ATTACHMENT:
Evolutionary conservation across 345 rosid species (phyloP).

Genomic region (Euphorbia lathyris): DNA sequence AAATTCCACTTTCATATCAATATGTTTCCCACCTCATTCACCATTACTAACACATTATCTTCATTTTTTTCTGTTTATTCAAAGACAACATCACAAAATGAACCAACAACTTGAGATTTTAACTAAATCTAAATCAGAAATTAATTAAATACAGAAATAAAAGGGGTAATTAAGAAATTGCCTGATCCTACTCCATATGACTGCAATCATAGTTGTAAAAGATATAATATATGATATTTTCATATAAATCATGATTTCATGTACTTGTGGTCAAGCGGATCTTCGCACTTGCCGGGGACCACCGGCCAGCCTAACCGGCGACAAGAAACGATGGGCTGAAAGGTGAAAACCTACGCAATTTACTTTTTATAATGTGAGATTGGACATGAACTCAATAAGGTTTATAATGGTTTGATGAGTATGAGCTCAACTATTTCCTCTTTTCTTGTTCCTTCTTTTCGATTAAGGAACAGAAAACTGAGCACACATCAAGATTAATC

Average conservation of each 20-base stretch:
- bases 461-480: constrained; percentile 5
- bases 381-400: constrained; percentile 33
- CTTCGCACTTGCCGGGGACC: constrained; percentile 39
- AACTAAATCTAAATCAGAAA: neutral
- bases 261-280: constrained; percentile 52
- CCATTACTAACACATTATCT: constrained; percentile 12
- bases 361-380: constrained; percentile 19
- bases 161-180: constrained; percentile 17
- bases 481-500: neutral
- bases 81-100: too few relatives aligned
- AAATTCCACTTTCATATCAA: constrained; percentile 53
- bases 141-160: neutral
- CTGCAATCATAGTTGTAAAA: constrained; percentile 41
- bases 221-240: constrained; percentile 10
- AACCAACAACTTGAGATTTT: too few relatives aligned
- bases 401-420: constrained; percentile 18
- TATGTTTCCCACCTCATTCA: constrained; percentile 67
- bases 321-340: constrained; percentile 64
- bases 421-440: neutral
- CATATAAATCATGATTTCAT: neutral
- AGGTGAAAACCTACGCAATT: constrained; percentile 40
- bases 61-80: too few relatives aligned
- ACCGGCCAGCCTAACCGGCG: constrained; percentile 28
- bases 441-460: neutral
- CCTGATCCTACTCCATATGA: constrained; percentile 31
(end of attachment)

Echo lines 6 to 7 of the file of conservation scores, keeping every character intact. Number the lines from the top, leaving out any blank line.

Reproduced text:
- CTTCGCACTTGCCGGGGACC: constrained; percentile 39
- AACTAAATCTAAATCAGAAA: neutral